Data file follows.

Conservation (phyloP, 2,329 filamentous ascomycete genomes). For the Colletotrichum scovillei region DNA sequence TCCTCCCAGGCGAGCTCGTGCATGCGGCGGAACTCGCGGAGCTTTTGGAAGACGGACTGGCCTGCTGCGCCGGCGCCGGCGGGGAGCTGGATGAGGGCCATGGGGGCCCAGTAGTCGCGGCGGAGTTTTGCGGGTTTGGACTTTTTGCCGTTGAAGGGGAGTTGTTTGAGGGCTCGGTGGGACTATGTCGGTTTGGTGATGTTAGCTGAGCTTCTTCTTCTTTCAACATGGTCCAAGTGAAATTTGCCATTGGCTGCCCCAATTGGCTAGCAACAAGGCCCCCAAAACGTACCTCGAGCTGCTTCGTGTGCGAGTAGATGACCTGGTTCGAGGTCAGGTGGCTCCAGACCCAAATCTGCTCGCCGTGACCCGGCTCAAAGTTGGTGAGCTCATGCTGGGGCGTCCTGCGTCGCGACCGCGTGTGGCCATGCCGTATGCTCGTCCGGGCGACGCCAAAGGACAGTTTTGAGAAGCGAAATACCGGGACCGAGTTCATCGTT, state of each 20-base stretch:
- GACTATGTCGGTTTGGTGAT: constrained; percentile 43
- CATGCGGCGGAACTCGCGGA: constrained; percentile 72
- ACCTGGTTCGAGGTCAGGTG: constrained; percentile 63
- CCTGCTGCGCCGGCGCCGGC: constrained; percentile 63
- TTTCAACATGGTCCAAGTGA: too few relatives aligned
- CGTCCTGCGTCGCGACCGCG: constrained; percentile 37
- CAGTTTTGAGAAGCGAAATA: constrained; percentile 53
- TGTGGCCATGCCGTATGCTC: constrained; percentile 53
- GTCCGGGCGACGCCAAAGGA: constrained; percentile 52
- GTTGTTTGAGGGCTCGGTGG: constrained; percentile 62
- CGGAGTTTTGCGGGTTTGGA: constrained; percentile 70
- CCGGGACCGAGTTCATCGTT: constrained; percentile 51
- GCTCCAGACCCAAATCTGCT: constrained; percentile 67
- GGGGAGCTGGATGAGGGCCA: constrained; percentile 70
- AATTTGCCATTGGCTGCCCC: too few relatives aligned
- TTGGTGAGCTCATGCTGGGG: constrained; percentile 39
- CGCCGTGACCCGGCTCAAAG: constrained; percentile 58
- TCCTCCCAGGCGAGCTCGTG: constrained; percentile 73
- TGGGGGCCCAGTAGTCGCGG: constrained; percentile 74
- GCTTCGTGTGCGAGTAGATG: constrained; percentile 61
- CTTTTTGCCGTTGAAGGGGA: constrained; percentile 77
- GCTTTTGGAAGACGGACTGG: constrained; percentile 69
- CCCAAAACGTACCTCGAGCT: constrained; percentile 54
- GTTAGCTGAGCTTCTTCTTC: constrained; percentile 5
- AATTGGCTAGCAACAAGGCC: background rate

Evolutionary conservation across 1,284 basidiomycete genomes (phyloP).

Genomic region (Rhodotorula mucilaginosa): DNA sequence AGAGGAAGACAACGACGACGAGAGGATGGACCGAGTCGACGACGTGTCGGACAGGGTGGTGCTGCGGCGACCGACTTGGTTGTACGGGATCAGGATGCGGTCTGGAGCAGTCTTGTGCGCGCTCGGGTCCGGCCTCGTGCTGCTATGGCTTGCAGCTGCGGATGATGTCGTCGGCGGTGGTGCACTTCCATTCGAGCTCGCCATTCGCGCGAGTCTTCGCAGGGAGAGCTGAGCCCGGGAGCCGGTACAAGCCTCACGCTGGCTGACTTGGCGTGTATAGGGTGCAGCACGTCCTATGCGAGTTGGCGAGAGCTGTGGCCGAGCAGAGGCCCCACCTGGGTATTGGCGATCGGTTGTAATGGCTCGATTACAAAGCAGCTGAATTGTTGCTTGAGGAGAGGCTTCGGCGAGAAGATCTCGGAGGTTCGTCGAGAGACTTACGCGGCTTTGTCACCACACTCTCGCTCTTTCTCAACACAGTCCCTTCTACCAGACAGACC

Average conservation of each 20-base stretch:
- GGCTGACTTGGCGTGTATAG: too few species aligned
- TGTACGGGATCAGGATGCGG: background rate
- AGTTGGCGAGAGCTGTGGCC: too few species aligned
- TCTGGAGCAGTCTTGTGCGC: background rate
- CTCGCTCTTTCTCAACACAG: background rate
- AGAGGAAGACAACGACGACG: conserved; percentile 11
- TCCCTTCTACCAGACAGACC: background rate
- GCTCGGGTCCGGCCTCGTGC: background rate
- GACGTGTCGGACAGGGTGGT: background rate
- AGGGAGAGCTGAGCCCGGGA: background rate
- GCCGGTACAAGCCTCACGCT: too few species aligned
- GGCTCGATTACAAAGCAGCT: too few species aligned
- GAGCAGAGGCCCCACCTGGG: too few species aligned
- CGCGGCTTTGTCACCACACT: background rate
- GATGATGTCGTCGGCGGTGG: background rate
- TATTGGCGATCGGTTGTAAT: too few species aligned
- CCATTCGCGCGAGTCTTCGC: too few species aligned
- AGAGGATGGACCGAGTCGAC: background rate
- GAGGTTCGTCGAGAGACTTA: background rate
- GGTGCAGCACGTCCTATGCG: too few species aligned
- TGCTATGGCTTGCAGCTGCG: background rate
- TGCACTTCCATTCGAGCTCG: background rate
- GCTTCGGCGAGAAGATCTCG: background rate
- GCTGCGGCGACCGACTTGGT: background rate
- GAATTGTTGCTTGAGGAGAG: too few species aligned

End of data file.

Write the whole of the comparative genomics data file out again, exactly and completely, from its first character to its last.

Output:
Conservation (phyloP, 2,329 filamentous ascomycete genomes). For the Colletotrichum scovillei region DNA sequence TCCTCCCAGGCGAGCTCGTGCATGCGGCGGAACTCGCGGAGCTTTTGGAAGACGGACTGGCCTGCTGCGCCGGCGCCGGCGGGGAGCTGGATGAGGGCCATGGGGGCCCAGTAGTCGCGGCGGAGTTTTGCGGGTTTGGACTTTTTGCCGTTGAAGGGGAGTTGTTTGAGGGCTCGGTGGGACTATGTCGGTTTGGTGATGTTAGCTGAGCTTCTTCTTCTTTCAACATGGTCCAAGTGAAATTTGCCATTGGCTGCCCCAATTGGCTAGCAACAAGGCCCCCAAAACGTACCTCGAGCTGCTTCGTGTGCGAGTAGATGACCTGGTTCGAGGTCAGGTGGCTCCAGACCCAAATCTGCTCGCCGTGACCCGGCTCAAAGTTGGTGAGCTCATGCTGGGGCGTCCTGCGTCGCGACCGCGTGTGGCCATGCCGTATGCTCGTCCGGGCGACGCCAAAGGACAGTTTTGAGAAGCGAAATACCGGGACCGAGTTCATCGTT, state of each 20-base stretch:
- GACTATGTCGGTTTGGTGAT: constrained; percentile 43
- CATGCGGCGGAACTCGCGGA: constrained; percentile 72
- ACCTGGTTCGAGGTCAGGTG: constrained; percentile 63
- CCTGCTGCGCCGGCGCCGGC: constrained; percentile 63
- TTTCAACATGGTCCAAGTGA: too few relatives aligned
- CGTCCTGCGTCGCGACCGCG: constrained; percentile 37
- CAGTTTTGAGAAGCGAAATA: constrained; percentile 53
- TGTGGCCATGCCGTATGCTC: constrained; percentile 53
- GTCCGGGCGACGCCAAAGGA: constrained; percentile 52
- GTTGTTTGAGGGCTCGGTGG: constrained; percentile 62
- CGGAGTTTTGCGGGTTTGGA: constrained; percentile 70
- CCGGGACCGAGTTCATCGTT: constrained; percentile 51
- GCTCCAGACCCAAATCTGCT: constrained; percentile 67
- GGGGAGCTGGATGAGGGCCA: constrained; percentile 70
- AATTTGCCATTGGCTGCCCC: too few relatives aligned
- TTGGTGAGCTCATGCTGGGG: constrained; percentile 39
- CGCCGTGACCCGGCTCAAAG: constrained; percentile 58
- TCCTCCCAGGCGAGCTCGTG: constrained; percentile 73
- TGGGGGCCCAGTAGTCGCGG: constrained; percentile 74
- GCTTCGTGTGCGAGTAGATG: constrained; percentile 61
- CTTTTTGCCGTTGAAGGGGA: constrained; percentile 77
- GCTTTTGGAAGACGGACTGG: constrained; percentile 69
- CCCAAAACGTACCTCGAGCT: constrained; percentile 54
- GTTAGCTGAGCTTCTTCTTC: constrained; percentile 5
- AATTGGCTAGCAACAAGGCC: background rate

Evolutionary conservation across 1,284 basidiomycete genomes (phyloP).

Genomic region (Rhodotorula mucilaginosa): DNA sequence AGAGGAAGACAACGACGACGAGAGGATGGACCGAGTCGACGACGTGTCGGACAGGGTGGTGCTGCGGCGACCGACTTGGTTGTACGGGATCAGGATGCGGTCTGGAGCAGTCTTGTGCGCGCTCGGGTCCGGCCTCGTGCTGCTATGGCTTGCAGCTGCGGATGATGTCGTCGGCGGTGGTGCACTTCCATTCGAGCTCGCCATTCGCGCGAGTCTTCGCAGGGAGAGCTGAGCCCGGGAGCCGGTACAAGCCTCACGCTGGCTGACTTGGCGTGTATAGGGTGCAGCACGTCCTATGCGAGTTGGCGAGAGCTGTGGCCGAGCAGAGGCCCCACCTGGGTATTGGCGATCGGTTGTAATGGCTCGATTACAAAGCAGCTGAATTGTTGCTTGAGGAGAGGCTTCGGCGAGAAGATCTCGGAGGTTCGTCGAGAGACTTACGCGGCTTTGTCACCACACTCTCGCTCTTTCTCAACACAGTCCCTTCTACCAGACAGACC

Average conservation of each 20-base stretch:
- GGCTGACTTGGCGTGTATAG: too few species aligned
- TGTACGGGATCAGGATGCGG: background rate
- AGTTGGCGAGAGCTGTGGCC: too few species aligned
- TCTGGAGCAGTCTTGTGCGC: background rate
- CTCGCTCTTTCTCAACACAG: background rate
- AGAGGAAGACAACGACGACG: conserved; percentile 11
- TCCCTTCTACCAGACAGACC: background rate
- GCTCGGGTCCGGCCTCGTGC: background rate
- GACGTGTCGGACAGGGTGGT: background rate
- AGGGAGAGCTGAGCCCGGGA: background rate
- GCCGGTACAAGCCTCACGCT: too few species aligned
- GGCTCGATTACAAAGCAGCT: too few species aligned
- GAGCAGAGGCCCCACCTGGG: too few species aligned
- CGCGGCTTTGTCACCACACT: background rate
- GATGATGTCGTCGGCGGTGG: background rate
- TATTGGCGATCGGTTGTAAT: too few species aligned
- CCATTCGCGCGAGTCTTCGC: too few species aligned
- AGAGGATGGACCGAGTCGAC: background rate
- GAGGTTCGTCGAGAGACTTA: background rate
- GGTGCAGCACGTCCTATGCG: too few species aligned
- TGCTATGGCTTGCAGCTGCG: background rate
- TGCACTTCCATTCGAGCTCG: background rate
- GCTTCGGCGAGAAGATCTCG: background rate
- GCTGCGGCGACCGACTTGGT: background rate
- GAATTGTTGCTTGAGGAGAG: too few species aligned